This is usually a message I give when talking about Holocaust Remembrance Day, which in 2020, will be observed on April 21st.
Yesterday at work, one of the fellows I’m training with called it one of the saddest days on our calendar. I’m talking about September 11, 2001. Just like the day of John F. Kennedy’s assassination (even though I was a child back then), I remember exactly where I was and what I was doing on that fateful September morning.
However, my grandson is 10 and my granddaughter is 4, and for them, this is history, something that happened before they were born.
Regardless of your politics or what you think of that guy currently sitting in the White House (or for that matter, the plethora of politicians vying for his job based on his unpopularity), September 11th is a day that needs to continue to live in our national consciousness. Pearl Harbor Day used to be such an event, but time has passed and old wounds have been healed. That said, we commemorate it every year.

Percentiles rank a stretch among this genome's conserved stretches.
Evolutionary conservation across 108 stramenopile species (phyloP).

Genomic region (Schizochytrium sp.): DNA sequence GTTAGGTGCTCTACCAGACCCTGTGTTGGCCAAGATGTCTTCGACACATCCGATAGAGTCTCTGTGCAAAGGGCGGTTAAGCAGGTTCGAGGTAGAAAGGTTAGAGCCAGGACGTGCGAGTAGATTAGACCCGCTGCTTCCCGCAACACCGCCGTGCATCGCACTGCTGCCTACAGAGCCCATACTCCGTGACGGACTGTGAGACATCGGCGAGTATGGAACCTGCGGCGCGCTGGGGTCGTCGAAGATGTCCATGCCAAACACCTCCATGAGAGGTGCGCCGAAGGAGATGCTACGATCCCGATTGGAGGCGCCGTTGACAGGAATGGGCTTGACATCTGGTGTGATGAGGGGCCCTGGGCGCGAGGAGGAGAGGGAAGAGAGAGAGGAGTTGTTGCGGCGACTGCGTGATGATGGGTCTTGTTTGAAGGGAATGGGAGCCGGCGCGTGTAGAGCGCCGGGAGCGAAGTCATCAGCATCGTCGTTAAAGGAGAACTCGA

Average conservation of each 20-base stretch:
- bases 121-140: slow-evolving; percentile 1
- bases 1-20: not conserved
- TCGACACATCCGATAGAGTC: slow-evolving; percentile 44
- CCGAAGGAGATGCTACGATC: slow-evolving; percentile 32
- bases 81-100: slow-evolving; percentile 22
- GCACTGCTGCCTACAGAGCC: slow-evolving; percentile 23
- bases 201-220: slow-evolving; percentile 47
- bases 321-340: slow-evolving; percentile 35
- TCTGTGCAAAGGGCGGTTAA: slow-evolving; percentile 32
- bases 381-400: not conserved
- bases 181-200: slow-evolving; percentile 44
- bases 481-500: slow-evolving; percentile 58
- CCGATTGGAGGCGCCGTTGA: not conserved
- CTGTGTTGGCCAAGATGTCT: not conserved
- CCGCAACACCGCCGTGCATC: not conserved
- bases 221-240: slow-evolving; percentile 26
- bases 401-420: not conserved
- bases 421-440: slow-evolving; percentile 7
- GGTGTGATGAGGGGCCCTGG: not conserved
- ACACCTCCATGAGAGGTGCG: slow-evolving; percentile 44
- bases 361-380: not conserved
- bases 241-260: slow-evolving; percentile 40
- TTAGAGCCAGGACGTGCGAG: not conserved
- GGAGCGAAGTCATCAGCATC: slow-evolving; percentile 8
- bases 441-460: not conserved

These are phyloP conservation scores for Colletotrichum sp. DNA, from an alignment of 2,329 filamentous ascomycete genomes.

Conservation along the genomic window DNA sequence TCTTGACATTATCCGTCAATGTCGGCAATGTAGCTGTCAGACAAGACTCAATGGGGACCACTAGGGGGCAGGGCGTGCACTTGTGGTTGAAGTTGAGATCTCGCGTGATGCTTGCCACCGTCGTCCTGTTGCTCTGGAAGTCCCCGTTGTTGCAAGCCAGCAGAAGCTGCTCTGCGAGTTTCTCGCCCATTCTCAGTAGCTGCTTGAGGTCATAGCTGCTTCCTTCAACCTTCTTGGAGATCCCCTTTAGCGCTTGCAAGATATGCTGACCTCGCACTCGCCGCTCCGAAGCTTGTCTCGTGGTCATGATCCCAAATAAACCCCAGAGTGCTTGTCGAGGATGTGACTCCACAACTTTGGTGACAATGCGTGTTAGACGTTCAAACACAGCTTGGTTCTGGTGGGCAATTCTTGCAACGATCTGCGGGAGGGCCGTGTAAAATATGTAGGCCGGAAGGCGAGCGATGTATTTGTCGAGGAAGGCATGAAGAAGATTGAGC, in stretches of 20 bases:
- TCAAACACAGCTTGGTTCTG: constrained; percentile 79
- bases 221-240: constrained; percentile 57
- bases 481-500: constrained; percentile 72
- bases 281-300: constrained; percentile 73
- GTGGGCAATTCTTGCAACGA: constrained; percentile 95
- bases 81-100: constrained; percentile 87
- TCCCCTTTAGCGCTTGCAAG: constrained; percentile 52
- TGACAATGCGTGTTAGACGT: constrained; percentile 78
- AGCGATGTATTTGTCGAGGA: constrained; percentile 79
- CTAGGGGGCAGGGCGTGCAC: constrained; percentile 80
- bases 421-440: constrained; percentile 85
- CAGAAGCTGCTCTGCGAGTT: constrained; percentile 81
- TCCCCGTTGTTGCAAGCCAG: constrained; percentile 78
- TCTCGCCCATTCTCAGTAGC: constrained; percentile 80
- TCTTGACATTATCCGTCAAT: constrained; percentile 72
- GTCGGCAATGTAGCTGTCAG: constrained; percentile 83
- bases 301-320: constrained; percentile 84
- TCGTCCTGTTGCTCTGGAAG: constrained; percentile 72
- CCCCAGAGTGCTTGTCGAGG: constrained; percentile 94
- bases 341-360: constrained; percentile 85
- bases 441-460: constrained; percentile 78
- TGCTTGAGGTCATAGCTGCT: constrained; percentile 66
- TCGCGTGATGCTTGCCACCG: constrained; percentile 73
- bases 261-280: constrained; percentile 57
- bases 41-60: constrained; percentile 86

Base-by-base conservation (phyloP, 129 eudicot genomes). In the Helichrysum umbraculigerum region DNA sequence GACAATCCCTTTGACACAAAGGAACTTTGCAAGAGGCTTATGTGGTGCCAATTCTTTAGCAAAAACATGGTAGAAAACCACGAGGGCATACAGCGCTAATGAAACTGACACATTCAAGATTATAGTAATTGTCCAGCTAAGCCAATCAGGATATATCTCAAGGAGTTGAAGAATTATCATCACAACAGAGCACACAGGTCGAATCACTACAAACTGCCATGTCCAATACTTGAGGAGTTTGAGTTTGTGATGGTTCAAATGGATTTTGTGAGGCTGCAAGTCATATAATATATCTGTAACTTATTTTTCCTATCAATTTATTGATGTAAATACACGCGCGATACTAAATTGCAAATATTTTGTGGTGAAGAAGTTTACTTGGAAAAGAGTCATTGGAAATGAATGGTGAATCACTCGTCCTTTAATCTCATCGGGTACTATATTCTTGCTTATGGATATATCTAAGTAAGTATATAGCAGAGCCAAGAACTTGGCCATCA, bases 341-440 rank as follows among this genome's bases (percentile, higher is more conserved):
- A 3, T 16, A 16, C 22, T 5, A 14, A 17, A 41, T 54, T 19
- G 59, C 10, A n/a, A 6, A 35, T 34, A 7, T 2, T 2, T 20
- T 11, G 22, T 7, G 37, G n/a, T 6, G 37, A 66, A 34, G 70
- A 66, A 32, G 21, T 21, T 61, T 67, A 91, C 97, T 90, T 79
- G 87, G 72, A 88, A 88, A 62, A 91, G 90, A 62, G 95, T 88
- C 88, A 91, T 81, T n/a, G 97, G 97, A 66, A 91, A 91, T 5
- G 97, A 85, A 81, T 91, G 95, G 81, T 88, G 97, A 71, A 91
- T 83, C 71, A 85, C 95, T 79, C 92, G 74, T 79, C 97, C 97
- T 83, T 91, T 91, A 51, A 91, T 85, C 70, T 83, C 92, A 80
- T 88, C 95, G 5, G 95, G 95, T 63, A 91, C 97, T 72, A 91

It’s been eighteen years, and especially in the age of social networking and one rolling crisis or trauma after the other (including awards and award naming, which these days, seem to mean so much more than perhaps they deserve), people either forget or minimize the trauma.
Don’t forget. Don’t let your children and your grandchildren forget. Every nation can be criticized for something and the United States is no exception. We’ve always had our flaws, our warts, our faults. But we’re also a great people, and our existence is based on great ideals. If we live up to them, we are worthy, and even when we don’t, the striving to be better is always worth it.
Let September 11th continue to live in our minds and our hearts, not just as a symbol of national tragedy, but in remembrance of our honored dead. Also remember that in the aftermath, Americans had their finest moments of helping each other, comforting each other, and rising above the ashes.